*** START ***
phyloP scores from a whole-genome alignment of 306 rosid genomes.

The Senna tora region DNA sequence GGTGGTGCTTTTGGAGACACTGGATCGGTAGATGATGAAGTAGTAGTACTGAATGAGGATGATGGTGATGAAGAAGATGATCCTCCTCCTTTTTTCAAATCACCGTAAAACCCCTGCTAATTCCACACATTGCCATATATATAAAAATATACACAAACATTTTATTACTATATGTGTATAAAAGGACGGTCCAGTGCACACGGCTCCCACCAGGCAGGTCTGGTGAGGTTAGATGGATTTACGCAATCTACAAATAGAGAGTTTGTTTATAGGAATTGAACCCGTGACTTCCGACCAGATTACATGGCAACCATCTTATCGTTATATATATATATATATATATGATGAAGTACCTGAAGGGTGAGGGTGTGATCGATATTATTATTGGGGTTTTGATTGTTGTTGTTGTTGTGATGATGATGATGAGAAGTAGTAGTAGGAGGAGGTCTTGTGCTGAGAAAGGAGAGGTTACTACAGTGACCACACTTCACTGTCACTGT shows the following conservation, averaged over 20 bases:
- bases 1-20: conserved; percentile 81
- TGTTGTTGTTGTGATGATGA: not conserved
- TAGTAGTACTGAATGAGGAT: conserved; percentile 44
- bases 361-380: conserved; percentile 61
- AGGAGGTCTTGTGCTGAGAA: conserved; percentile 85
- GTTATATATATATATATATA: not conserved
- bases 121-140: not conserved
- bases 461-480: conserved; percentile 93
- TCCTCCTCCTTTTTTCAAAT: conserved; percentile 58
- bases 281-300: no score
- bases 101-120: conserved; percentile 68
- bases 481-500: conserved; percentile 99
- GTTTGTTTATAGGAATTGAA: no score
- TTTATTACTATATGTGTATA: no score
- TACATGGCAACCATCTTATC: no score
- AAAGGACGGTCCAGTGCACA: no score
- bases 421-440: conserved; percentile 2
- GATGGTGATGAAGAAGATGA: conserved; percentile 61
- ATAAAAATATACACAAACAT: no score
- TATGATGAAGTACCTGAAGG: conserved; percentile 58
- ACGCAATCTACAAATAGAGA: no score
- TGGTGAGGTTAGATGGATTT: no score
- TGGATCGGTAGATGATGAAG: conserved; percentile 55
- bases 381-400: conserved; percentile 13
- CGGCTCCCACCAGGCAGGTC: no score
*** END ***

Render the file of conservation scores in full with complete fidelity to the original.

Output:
phyloP scores from a whole-genome alignment of 306 rosid genomes.

The Senna tora region DNA sequence GGTGGTGCTTTTGGAGACACTGGATCGGTAGATGATGAAGTAGTAGTACTGAATGAGGATGATGGTGATGAAGAAGATGATCCTCCTCCTTTTTTCAAATCACCGTAAAACCCCTGCTAATTCCACACATTGCCATATATATAAAAATATACACAAACATTTTATTACTATATGTGTATAAAAGGACGGTCCAGTGCACACGGCTCCCACCAGGCAGGTCTGGTGAGGTTAGATGGATTTACGCAATCTACAAATAGAGAGTTTGTTTATAGGAATTGAACCCGTGACTTCCGACCAGATTACATGGCAACCATCTTATCGTTATATATATATATATATATATGATGAAGTACCTGAAGGGTGAGGGTGTGATCGATATTATTATTGGGGTTTTGATTGTTGTTGTTGTTGTGATGATGATGATGAGAAGTAGTAGTAGGAGGAGGTCTTGTGCTGAGAAAGGAGAGGTTACTACAGTGACCACACTTCACTGTCACTGT shows the following conservation, averaged over 20 bases:
- bases 1-20: conserved; percentile 81
- TGTTGTTGTTGTGATGATGA: not conserved
- TAGTAGTACTGAATGAGGAT: conserved; percentile 44
- bases 361-380: conserved; percentile 61
- AGGAGGTCTTGTGCTGAGAA: conserved; percentile 85
- GTTATATATATATATATATA: not conserved
- bases 121-140: not conserved
- bases 461-480: conserved; percentile 93
- TCCTCCTCCTTTTTTCAAAT: conserved; percentile 58
- bases 281-300: no score
- bases 101-120: conserved; percentile 68
- bases 481-500: conserved; percentile 99
- GTTTGTTTATAGGAATTGAA: no score
- TTTATTACTATATGTGTATA: no score
- TACATGGCAACCATCTTATC: no score
- AAAGGACGGTCCAGTGCACA: no score
- bases 421-440: conserved; percentile 2
- GATGGTGATGAAGAAGATGA: conserved; percentile 61
- ATAAAAATATACACAAACAT: no score
- TATGATGAAGTACCTGAAGG: conserved; percentile 58
- ACGCAATCTACAAATAGAGA: no score
- TGGTGAGGTTAGATGGATTT: no score
- TGGATCGGTAGATGATGAAG: conserved; percentile 55
- bases 381-400: conserved; percentile 13
- CGGCTCCCACCAGGCAGGTC: no score